We’ve left this one until last — why? Because it’s the best for making you a great guitarist. Is it easy? Absolutely not. At least, not at first, but that’s why it’s imperative that you start as early as possible.
A lot of people get put off ear training early on in their guitar journeys because they think that it’s too hard and they can’t see the immediate gains, like you can when you learn a 4 chord song from a lyric and chord sheet. However, with enough practice, you can learn to play most songs within just a few listens.
The key here is to start off simple. Pick out a riff from a song you like or a basic chord structure and go note by note. If the song is on YouTube, use the playback tool to slow it down if you like. When you think you’ve got it, you can always check it with a tab or tutorial video, just try to resist the urge to do this first!
My free beginner ear training course for guitarists should be a good starting point. Check it out here:
Like I mentioned earlier, the best methods of learning guitar are the ones that work for you. Everyone learns in different ways; so whereas some may find it easy to be directed aurally note by note, others will want to physically see how a piece is played.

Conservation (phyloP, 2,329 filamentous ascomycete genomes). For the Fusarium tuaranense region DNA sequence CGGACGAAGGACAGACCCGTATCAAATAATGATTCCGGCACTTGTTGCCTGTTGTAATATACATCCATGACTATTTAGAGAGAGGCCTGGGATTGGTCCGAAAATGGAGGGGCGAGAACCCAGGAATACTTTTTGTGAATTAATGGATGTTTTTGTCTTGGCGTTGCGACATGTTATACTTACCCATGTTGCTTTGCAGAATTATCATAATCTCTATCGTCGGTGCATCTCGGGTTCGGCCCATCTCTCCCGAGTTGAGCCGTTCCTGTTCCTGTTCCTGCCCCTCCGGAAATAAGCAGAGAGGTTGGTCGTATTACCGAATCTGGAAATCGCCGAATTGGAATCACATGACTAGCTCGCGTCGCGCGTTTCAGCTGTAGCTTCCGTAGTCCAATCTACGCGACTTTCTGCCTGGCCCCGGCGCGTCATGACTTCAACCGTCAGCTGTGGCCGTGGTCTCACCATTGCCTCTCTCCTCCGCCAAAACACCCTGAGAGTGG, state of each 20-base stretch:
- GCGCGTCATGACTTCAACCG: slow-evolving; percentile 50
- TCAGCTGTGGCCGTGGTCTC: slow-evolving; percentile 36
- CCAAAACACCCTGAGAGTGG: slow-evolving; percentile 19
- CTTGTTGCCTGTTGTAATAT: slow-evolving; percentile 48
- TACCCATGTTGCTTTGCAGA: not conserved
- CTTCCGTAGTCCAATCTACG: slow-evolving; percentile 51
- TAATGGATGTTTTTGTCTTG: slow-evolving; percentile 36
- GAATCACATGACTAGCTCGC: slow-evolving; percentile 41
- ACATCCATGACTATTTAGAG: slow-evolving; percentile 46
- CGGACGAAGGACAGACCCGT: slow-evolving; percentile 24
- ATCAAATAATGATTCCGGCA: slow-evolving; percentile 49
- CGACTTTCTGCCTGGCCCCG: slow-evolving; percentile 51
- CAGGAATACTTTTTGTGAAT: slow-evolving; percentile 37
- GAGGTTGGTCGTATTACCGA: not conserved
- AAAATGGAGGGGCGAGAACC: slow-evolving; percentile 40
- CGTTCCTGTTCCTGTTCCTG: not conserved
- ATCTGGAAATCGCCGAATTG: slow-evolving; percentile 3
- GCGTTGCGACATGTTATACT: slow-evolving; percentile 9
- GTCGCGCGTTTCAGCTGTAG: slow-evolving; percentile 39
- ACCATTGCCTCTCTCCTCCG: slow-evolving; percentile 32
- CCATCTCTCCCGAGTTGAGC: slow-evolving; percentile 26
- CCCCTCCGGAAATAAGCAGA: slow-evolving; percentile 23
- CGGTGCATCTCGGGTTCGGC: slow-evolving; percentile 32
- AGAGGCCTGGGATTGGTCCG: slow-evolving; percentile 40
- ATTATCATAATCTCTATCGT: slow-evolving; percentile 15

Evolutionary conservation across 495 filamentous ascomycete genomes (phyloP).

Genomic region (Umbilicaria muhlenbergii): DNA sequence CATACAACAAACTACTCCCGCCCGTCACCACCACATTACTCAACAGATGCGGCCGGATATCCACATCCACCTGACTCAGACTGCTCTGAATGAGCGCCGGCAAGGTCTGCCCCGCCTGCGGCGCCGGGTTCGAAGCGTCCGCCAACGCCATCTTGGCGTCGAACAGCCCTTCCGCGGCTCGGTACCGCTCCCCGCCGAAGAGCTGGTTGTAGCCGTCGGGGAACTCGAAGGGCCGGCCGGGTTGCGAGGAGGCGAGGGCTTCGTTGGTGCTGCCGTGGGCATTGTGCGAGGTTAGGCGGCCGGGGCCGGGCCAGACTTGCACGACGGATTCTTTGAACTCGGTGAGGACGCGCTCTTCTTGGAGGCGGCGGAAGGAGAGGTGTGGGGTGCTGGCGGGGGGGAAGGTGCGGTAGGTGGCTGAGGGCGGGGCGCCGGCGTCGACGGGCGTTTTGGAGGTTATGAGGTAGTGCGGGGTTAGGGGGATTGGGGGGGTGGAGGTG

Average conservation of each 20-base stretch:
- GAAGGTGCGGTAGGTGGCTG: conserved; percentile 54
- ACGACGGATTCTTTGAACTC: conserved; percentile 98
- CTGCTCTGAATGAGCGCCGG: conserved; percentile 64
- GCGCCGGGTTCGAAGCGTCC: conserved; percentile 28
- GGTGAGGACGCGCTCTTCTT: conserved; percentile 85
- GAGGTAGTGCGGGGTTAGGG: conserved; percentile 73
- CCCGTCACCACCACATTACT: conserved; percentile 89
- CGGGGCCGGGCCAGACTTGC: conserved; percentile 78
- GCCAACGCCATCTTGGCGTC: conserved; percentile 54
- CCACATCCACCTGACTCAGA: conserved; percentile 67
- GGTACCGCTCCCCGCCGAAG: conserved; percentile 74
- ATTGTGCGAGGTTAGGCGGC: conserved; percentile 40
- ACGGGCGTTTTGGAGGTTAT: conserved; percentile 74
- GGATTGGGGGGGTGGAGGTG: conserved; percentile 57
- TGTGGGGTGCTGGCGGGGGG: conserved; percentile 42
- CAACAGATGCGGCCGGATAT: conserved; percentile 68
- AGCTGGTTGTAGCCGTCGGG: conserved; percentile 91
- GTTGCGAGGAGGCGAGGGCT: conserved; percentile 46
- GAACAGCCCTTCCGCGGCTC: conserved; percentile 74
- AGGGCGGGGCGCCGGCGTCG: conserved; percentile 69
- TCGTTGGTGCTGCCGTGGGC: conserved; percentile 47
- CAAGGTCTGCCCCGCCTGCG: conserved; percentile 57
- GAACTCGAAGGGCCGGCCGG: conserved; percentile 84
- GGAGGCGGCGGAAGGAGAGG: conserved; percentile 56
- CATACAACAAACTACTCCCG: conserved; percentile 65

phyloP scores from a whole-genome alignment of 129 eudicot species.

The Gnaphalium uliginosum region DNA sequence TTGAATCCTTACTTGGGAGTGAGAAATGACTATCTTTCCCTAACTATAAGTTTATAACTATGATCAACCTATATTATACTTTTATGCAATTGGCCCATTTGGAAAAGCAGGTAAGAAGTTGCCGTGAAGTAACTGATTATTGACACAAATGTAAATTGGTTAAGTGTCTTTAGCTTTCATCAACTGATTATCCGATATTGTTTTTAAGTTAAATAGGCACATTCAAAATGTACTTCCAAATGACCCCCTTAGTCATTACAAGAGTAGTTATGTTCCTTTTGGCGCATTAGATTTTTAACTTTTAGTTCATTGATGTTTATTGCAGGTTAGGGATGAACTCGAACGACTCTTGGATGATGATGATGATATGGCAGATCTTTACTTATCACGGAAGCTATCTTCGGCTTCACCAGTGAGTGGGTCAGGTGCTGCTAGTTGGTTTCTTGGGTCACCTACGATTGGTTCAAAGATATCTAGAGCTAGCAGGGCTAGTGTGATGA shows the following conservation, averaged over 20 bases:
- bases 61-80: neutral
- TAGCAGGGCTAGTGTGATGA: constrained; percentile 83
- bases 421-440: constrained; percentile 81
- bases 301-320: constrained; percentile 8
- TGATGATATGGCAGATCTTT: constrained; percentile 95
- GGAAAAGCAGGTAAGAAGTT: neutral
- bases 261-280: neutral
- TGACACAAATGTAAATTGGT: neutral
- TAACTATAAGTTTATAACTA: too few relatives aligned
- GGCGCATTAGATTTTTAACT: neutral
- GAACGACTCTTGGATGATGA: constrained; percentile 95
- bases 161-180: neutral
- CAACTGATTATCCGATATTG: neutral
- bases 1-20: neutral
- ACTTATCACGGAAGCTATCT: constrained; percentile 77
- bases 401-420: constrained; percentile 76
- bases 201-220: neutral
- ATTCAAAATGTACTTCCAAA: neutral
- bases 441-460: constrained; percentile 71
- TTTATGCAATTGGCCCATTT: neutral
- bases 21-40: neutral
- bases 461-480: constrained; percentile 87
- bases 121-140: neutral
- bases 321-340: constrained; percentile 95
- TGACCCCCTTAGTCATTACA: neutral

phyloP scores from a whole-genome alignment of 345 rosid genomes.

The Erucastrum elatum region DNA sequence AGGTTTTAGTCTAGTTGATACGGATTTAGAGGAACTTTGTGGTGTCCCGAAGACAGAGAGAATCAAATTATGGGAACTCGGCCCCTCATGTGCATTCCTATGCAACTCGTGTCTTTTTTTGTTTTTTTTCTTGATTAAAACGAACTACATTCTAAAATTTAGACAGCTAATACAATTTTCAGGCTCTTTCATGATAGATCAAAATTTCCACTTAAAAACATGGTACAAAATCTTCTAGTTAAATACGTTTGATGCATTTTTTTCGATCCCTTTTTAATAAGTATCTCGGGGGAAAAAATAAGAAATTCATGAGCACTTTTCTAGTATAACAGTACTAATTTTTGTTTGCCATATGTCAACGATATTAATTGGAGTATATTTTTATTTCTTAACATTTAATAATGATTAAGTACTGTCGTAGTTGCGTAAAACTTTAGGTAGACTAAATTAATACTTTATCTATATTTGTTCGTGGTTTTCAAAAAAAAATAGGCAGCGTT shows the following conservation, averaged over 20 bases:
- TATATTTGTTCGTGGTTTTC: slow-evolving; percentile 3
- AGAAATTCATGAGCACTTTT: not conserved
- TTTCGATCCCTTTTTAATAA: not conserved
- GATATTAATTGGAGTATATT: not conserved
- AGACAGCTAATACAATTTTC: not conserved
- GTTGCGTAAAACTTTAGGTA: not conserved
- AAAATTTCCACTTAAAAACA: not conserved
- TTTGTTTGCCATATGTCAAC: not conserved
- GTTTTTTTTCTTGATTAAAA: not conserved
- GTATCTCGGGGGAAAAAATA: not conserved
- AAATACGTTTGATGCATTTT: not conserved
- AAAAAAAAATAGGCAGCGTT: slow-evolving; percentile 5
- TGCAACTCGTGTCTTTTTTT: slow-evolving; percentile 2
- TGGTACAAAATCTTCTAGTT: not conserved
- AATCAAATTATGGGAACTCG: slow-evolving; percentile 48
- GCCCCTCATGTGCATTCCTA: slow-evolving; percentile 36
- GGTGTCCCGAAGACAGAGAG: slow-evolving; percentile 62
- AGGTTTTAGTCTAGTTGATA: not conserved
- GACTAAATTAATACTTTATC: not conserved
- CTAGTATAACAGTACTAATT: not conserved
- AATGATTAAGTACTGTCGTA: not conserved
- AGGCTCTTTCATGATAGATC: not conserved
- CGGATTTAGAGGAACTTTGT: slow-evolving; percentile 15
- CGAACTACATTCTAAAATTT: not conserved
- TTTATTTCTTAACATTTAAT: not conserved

However, there is no harm in mixing up your methods — you might learn something new and you might even find it easier. Essentially, a combination of methods is a sound approach to take. Some songs can easily be learnt with a simple chord sheet, but other, more technical songs might require a more detailed, high-accuracy method such as an interactive tab.
If there’s one thing I’d want you to take away from this article though, it’s the importance of training your ear. Start now and you’ll thank yourself later, as learning songs will only get easier and easier the more you practise. It’s a skill every guitarist should have in their arsenal. Get going!